Daphne Major Island

Daphne Major Island



Located north of Santa Cruz, Daphne Major is most known for Peter and Rosemary Grant's work—spanning 40 years—on Darwin finches. Two species of boobies and tropic birds also nest there, and it is not uncommon to see Galapagos martins, short-eared owls and frigate birds, as well as Nazca and blue-footed boobies.

This island is a tuff cone, which was formed by repeated volcanic eruptions where the lava mixed with water. Today, the island is barren of trees, and its peak is 393 ft/120 m above sea level. The biodiversity is mirrored underwater in a pair of dive sites frequented by sharks, sea lions, seahorses and turtles, who lay their eggs on the nearby shore.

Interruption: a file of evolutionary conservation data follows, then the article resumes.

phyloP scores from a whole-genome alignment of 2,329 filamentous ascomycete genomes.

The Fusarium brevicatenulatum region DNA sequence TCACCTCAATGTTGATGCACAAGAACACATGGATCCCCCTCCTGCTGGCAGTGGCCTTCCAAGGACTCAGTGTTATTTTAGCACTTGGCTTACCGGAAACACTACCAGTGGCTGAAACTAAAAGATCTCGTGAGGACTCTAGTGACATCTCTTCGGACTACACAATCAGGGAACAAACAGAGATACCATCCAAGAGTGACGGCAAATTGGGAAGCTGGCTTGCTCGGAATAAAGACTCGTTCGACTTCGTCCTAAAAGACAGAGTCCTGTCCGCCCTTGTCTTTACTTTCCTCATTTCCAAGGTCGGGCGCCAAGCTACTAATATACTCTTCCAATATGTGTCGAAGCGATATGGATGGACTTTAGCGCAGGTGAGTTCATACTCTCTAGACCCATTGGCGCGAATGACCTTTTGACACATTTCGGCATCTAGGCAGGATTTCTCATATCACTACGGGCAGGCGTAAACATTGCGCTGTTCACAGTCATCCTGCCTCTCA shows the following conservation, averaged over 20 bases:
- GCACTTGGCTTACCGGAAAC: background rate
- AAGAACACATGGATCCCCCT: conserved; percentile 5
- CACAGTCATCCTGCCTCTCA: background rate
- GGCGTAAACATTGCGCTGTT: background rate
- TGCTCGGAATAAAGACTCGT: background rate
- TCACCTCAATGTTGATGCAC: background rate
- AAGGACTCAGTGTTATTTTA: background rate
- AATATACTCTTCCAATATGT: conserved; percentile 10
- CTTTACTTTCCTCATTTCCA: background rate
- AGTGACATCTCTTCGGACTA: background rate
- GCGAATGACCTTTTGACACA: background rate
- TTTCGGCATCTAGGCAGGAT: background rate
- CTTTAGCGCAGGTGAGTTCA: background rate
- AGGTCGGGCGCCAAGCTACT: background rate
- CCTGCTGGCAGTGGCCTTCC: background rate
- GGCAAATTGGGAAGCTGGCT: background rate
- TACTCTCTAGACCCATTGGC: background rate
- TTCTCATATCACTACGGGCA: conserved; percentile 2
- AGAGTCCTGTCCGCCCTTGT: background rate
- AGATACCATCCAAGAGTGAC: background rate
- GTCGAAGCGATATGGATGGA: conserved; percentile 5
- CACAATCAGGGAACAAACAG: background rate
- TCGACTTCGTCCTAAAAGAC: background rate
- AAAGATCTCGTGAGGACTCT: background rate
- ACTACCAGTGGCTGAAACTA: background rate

Most tours do not stop off on Daphne because it is limited to small boats of 16 or fewer passengers. Those visiting the island must have special permission to land there, and excursions off the trails are prohibited.
Daphne Minor doesn't offer any visitor sites, but diving just off the coast is spectacular. In addition to seahorses, sharks, sea lions, sea turtles and eagle rays, divers can view benthic organisms that lend the water a luminous quality.

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